The centerpiece of the car showroom is without doubt the Frank Lloyd Wright filling station. Designed for the Buffalo Oil Company in 1927, it was finally built as the R. W. Lindholm Service Station in Cloquest, Minnesota and stands as the only service station constructed to his design in his lifetime. The poured concrete structure has a copper roof and copper embellishments, with two totems from which filling hoses are attached. Suspended from the gallery roof is a Tydol (gas company) sign, designed by Lloyd Wright and one of his actual cars is parked in the drive – a nice addition to the scene.
Sample THE original Buffalo Wings at Anchor Bar
You can’t go to Buffalo without trying Buffalo wings. Our uber driver recommended lanova as the local’s favorite but it would be remiss to not pay homage at the actual birthplace, anchor wings. Originating as an Italian restaurant in 1935, it rose to prominence in 1964 when Teressa Bellissimo, owner of the Anchor Bar made them as a late night snack for her son Dominic and his friends. The deep fried, cayenne coated chicken wings became a hit and they are without a doubt, America’s favorite bar snack. Served with a tangy hot sauce, bleu cheese and usually sliced carrots and celery, they are the perfect accompaniment for a beer.
If you love wings, you’ll love Buffalo, New York
With the now international fame around the bar, which produces its own hot and barbecue sauces and merchandise, there’s a queue from well before opening time. The bar and restaurant is homely and quite dated. There is definitely an automotive theme to the entrance with license plates from all over the country papering the wall and motorcycles parked above each wall in the main foyer. Like all the classic American restaurants we’ve visited, the main decor is framed and autographed PR photos of VIPs who have passed through, though our section of the wall is dedicated to the choking victim sign which does nothing for the confidence as we set about devouring 20 pieces of boney chicken.
An old stage with Grand piano welcomes a jazz ensemble nightly to add a touch of class to the process of gorging yourself on sloppy wings.
While the originals are all about the tangy red-hot sauce, we opt for the spicy bbq. Instead of being served with carrots and celery which is the norm in NYC, celery is the only accompaniment to the dish beside the tangy blue cheese sauce. Today the bar is out of service, so we don’t get to sample the local craft beers advertised on the menu, instead opting for Canadian Labatt Blues. They are a necessary accessory as the spicy wings’ heat grows the more you consume.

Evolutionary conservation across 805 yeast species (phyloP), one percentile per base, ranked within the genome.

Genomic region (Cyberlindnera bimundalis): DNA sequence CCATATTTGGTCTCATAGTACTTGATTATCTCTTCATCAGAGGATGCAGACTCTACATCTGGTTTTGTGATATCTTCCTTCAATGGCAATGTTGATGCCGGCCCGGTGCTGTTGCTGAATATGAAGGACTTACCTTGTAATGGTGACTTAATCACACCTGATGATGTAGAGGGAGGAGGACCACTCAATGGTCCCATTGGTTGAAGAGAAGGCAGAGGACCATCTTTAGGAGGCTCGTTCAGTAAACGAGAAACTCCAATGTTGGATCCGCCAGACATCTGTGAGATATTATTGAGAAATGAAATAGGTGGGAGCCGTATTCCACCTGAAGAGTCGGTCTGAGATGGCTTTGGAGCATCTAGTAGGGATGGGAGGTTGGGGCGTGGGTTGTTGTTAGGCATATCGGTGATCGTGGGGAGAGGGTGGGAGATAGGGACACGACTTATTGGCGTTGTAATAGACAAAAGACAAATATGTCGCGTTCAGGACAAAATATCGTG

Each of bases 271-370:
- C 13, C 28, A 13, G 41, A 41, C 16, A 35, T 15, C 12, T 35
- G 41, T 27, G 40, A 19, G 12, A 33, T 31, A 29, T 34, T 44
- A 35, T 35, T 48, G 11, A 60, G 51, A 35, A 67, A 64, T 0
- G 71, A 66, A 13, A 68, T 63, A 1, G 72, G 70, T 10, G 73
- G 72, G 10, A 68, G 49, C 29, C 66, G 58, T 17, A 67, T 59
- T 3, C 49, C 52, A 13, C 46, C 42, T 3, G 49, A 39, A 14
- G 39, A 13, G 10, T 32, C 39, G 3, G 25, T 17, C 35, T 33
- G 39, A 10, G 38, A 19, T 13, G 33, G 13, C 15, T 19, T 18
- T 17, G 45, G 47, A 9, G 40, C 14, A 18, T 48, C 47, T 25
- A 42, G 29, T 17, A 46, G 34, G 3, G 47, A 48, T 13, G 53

Check out hip Allentown
For a change of pace, escape the downtown and head to Allentown. There’s a very basic metro that will transport you most of the way for free and $2 for the last mile – or you can walk it. Allentown is a hip shopping strip with bars, cafes, antiques and arty shops – they sold us a cat tie – so yeah that happened.
The Main Street is fairly deserted as it’s a Sunday in the dead of winter, but we can imagine it being much more appealing in the warmer seasons. Worth a quick look is the National heritage site where Theodore Roosevelt was inaugurated in 1901 after the assassination of President McKinley. The other piece of presidential history in Buffalo is the birthplace of President Woodrow Wilson, who led America through the last part of World War 1 and into the League of Nations era.
There’s more to New York than just NYC. Explore more of the state here.
Once an industrial center, Buffalo is now a center of medicine, sports and education, home to the famous chicken wings and architecture by all-time great, Frank Lloyd Wright.
Buffalo, New York is situated in upstate New York, close to the Canadian border and the Niagara Falls.
Fly into Buffalo airport or take a Greyhound. We caught the local bus from the airport for $2 paid using bills or exact coins. Uber is also available and can be somewhat unique – we caught a pickup truck Uber.Follow & Connect with us